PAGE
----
So I guess it was an issue with reassembly of that tri bearing plate and side cover. When hanging it on the inner cam it must not have been lining up on the adjustment shaft properly when I put the side cover back on. That's all I can think of. That's the only thing I did differently. Might have been just off-center and getting pinched at the end of the adjustment shaft, between the end of the adjustment shaft and the inner cam plate? With all the number of times I had it apart and back together you'd think I'd have gotten a lucky alignment at least one of those times.

    I'm still not certain how it would have gotten into that state before I replaced the clutch. Perhaps the previous owner had it apart to look at things when the clutch was slipping. But there was no sign that I could see that anyone had ever touched those RH case screws or gasket. I wonder if you crank the adjustment shaft all the way in one direction if the tri bearing plate can shift off the end into misalignment? Seems unlikely.

    Sorry, another long-winded post again. Hopefully that might help someone in the future. I'll def be hanging the spring on the inner cam plate and tri ball pate on the adjustment shaft next time I do this. And I think the tire rotation test test with feeling for light resistance, but not fully engaged in gear, while pressing and holding down on the shift lever before getting everything re-assembled for a test run is a worthwhile test. If anything is out of whack or improperly assembled with the tri bearing plate you should be able to feel the rear wheel fully engage into gear unexpectedly when pushing down and holding the shift lever.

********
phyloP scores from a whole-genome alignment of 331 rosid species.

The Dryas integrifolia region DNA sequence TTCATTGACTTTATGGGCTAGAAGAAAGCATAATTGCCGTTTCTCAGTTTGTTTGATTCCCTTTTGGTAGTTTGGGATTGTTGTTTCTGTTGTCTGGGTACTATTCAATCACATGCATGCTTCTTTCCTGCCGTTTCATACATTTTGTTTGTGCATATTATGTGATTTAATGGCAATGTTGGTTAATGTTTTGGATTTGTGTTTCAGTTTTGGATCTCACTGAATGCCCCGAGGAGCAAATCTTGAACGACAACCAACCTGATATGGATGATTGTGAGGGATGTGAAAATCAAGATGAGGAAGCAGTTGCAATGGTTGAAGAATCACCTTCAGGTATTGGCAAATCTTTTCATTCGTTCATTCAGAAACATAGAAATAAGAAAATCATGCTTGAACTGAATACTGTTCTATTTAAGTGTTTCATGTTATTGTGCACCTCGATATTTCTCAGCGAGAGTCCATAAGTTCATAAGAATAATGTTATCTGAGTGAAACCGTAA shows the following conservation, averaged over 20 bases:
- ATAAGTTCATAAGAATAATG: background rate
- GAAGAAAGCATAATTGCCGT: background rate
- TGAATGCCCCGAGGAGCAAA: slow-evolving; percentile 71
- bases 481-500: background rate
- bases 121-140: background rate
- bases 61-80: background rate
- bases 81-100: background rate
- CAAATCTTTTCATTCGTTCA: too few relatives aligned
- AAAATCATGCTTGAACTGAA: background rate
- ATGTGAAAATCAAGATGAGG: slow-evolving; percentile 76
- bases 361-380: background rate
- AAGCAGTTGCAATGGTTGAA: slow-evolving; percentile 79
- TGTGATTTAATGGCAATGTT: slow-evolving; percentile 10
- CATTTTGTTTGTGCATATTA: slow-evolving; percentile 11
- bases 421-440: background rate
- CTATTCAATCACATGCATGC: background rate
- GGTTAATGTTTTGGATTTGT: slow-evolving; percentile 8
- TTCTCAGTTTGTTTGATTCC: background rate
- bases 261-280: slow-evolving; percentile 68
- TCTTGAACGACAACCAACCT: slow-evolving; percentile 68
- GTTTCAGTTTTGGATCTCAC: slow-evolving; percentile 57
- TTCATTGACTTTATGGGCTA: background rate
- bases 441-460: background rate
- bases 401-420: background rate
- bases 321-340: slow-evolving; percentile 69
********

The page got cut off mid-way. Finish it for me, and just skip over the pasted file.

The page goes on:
12. kirrbby

    kirrbby Well-Known Member

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    If you were leaning the bike over...it's VERY possible the shift lever could have been hitting the floor...pushing it out of position...which would have you putting the clutch release lever in the wrong position...on the RIGHT end of the shift shaft. That is a common oversight when you lean the bike waay left to assemble the clutch release bits.
     
  13. joel1234567

    joel1234567 New Member

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    That's a good thought, I hadn't even considered to check. Just did a quick check but I don't think I had that extreme of a lean. I had it at about 45 degrees. I just leaned the bike over 45, there is still a good 6 inches+ to where that lever would touch the floor.
     
    kirrbby likes this.
  14. Clayton

    Clayton Active Member

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    I had the exact same problem on a CT70, I thought everything was perfect and guess what?!?! My assembly was wrong due to me leaning the bike to far over. I’m a rookie so I chalked it up to a rookie mistake lol.